(On Cable TV, September 2015) I’m not sure there’s anything objectively wrong about Deliver us From Evil, but neither can I say that there’s anything exceptional about it. While there is some interest in tackling demonic possession as seen from the perspective of a hardened NYPD veteran, the film soon heads for familiar pastures, and doesn’t really get to show anything worthwhile. Eric Bana does fine work as the cop protagonist, with Olivia Munn and Joel McHale turning in short yet credible dramatic presences, but all of them are overshadowed by Edgar Ramirez’s compelling turn as an unusual priest facing ultimate evil. Director Scott Derrickson follows-up his much superior Sinister with a decent atmosphere (grimy and dark and realistic and, alas, rather dull), but the script is too derivative to be particularly interesting. Too long at nearly two hours for the rather slight amount of substance it contains, Deliver Us From Evil ends up being a middle-of-the-road hybrid between police procedural and demonic possession horror, something that works well enough to escape mediocrity, but not enough to leave an impression.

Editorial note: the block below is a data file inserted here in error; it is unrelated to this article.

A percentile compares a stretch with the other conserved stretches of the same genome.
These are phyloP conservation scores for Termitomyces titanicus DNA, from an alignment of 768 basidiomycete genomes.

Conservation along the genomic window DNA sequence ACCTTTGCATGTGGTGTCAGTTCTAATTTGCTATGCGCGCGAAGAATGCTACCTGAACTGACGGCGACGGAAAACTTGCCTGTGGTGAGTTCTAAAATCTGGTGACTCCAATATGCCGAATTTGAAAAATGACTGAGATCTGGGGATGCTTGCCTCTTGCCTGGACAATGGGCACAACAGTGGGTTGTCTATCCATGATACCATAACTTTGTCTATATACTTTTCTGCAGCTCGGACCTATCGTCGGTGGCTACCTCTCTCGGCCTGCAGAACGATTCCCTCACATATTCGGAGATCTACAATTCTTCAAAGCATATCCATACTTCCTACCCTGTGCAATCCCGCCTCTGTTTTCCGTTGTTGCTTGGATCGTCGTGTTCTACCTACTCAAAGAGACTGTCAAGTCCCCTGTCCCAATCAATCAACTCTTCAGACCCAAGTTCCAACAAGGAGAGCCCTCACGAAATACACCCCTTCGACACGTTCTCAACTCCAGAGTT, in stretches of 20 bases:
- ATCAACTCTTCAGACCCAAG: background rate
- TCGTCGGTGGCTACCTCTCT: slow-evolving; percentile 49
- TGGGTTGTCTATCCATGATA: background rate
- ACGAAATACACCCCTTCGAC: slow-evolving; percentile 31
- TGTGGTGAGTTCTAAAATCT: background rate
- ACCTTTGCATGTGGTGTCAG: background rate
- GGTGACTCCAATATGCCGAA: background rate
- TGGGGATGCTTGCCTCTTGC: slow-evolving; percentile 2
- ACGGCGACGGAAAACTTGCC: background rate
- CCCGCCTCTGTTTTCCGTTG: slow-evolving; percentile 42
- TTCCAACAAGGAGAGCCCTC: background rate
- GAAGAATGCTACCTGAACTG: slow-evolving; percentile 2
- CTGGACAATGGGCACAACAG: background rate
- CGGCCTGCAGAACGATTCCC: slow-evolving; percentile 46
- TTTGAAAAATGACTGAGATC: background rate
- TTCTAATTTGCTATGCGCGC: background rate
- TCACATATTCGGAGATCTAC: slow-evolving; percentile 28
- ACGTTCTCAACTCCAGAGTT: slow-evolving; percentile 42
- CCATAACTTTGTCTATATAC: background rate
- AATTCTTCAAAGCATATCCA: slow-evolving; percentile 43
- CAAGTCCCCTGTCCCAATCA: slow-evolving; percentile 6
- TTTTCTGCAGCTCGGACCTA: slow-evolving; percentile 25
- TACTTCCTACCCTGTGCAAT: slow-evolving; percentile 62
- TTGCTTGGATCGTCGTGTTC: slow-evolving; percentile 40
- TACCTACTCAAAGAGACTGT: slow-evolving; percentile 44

(On Cable TV, October 2013) There are so many average horror movies out there that finding a decent one always seem like an achievement. Sinister may not be exceptionally made or all that elegantly plotted, but it’s effective at what it tries to accomplish, and it manages a few dreadful moments along the way. The story of a true-crime writer who comes to discover a supernatural serial killer, Sinister effectively sets up its premise and doesn’t waste a lot of time before unspooling its horror. Audiences are likely to be as fascinated and repulsed as the protagonist in watching grisly Super-8 movies showing a few families’ final moments. Sinister is a knowing horror film in that it manages to exploit a few well-establish tropes, upend a few others and twist a few more. It doesn’t break out of the genre and has little meaningful social commentary to offer, but it creates a great atmosphere, a few jump scares, a relatively fresh take on classic material and some disturbing visual imagery. The ending may be unsurprising, but it builds to a crescendo that matches good visuals with a fine sense of pacing. Ethan Hawke doesn’t embarrass himself as the obsessed protagonist, while writer/director Scott Derrickson hits his intended targets –an underestimated skill in the horror genre. Worth seeing, although perhaps not by the entire family!